Classic Warm-Weather Black Tie
The white jacket variation
of black tie began in the early 1930s as a way for well-heeled
vacationers to dress formally in the tropical heat without having to
endure the heavy and dark-colored fabrics that were standard for
evening wear at the time. While dinner suits have become much
more lightweight since then, the light-colored jacket has remained a
popular warm-weather alternative to its ebony progenitor.
However, without a proper
understanding of its form and function, the white dinner jacket
easily becomes a flashy gimmick. Subtlety and restraint are
the keys to the successful execution of this classic variation.
The white dinner jacket's
origin on cruises and at tropical resorts speaks to its specific
role as a less formal alternative to traditional black tie. It
is only appropriate at formal occasions in the tropics year round
and in America during the summer season, typically at open-air
social gatherings such as country club dances and yacht club
While summer in the southern
United States qualifies as being at least subtropical, the same
cannot be said for the more temperate northern states and Canada.
It is for this reason that numerous experts advise using discretion
north of the Mason-Dixon line in order to avoid dressing for effect
rather than for the occasion. Indeed, black-tie guests north
of the 49th parallel would be wise to heed the example of their
British cousins who do not consider the United Kingdom's temperate
climate to be appropriate for white formal wear at any time of the
year (with the notable exception of Last Night of the Proms).
And if a man is particularly
serious about formal convention, a white jacket should never be worn
in the city “unless one has a napkin over his arm or a saxophone up
to his lips” as Esquire once put it.
Don't forget that the white jacket is an alternative, not a
directive. The black jacket is perfectly acceptable in any
season and any locale and actually trumps the formality of the white version.
Model and Style
Single- or double-breasted
models are both correct and both offer distinct advantages for
warm-weather climates. The former allows the jacket to be worn
open while the latter permits the wearer to dispense with a waist
covering. While peaked lapels are perfectly acceptable, the
more casual effect of the shawl collar is ideally suited to this
less formal dinner jacket.
Although etiquette experts
generally refer to these alternative jackets as “white” and rental
shops are filled with brightly bleached polyester coats, sartorial
authorities deliberately prefer descriptors such as off-white,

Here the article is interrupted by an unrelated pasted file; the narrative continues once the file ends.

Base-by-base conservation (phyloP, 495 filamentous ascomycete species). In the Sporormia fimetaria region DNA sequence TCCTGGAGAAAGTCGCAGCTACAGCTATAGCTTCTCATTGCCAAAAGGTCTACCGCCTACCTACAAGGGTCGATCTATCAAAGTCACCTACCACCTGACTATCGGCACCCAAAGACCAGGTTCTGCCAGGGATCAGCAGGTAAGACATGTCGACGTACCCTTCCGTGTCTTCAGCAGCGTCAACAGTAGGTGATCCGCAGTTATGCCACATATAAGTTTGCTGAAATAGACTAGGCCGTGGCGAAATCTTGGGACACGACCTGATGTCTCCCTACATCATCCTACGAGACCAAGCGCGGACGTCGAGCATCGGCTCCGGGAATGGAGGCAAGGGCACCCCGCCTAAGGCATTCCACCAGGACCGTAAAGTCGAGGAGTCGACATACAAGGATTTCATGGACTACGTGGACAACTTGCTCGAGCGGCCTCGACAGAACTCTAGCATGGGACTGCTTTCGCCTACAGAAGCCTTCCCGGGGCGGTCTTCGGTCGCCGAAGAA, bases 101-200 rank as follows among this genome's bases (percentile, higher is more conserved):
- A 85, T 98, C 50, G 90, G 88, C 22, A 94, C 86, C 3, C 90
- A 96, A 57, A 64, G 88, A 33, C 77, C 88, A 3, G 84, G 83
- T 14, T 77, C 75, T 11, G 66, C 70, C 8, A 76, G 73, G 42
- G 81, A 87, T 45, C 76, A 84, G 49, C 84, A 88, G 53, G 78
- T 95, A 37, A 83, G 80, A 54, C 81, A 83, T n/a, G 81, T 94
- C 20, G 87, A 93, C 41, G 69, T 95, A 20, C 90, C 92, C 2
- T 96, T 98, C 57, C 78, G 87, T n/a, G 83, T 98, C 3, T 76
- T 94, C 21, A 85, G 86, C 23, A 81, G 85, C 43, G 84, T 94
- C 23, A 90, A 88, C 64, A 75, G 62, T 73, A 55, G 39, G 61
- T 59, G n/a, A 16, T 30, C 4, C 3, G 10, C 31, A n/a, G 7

ivory, cream or winter white instead. There are a number of
reasons for this:
white wool and other natural
fabrics take on a yellowish appearance over time
when worn in abundance pure
white is counterintuitive to the understated elegance that formal
wear is intended to convey
bright white is unflattering
to fair-skinned faces
Unlined, lightweight natural
fabrics are acceptable alternatives to the standard worsted wool.
This includes cotton, gabardine and linen.
Avoid synthetic fabrics as
they don’t breathe well (and usually don’t look very good either).
Traditionally, the lapels
are self facing meaning that they are covered in the same fabric as
the rest of the jacket.
The details of the pockets, vents and buttons are the same as for
the classic jacket.
Warm-weather trousers follow
the same rules as classic trousers including their black or midnight-blue coloring
and wool material. If choosing to have a pair purpose-tailored for
hot climes it stands to reason that they should be constructed of
lighter weight worsted than used for a year-round tuxedo.
The classic pleated-front
shirt with soft turndown collar is traditionally paired with the
light colored jacket due to its equally relaxed air.
The cummerbund is the
overlay of choice for tropical weather as it covers up less of the
torso than does the waistcoat, thereby keeping the wearer
cooler. It is worn only with single-breasted jackets not just
because of classic black-tie etiquette but also because adding an
unnecessary layer of clothing under a closed double-breasted model
would defeat the purpose of this warm-weather alternative. As
with the year-round ensemble, the cummerbund is traditionally made
of black silk in a grosgrain or satin finish but can be used as an
opportunity to inject a
color or pattern into one’s evening wear.
The same details apply as
per the classic bow tie including the matching of the tie's fabric –
but not its color – with the cummerbund.
While either type of classic
footwear is acceptable, the formal pump's more stylish appearance is
an ideal complement to the swank demeanor of warm-weather black tie.
White suspenders are a
prudent choice when wearing light-colored jackets constructed of
thin materials. A handkerchief of white silk is always natty
but this is a perfect chance to infuse the warm-weather ensemble
with a dash of tasteful color, particularly if not wearing a
boutonniere. In the heyday of the white dinner jacket stylish
men would also wear colorful cufflinks and shirt studs set with
precious stones that matched the cummerbund or pocket square – see Classic
Alternatives for more details.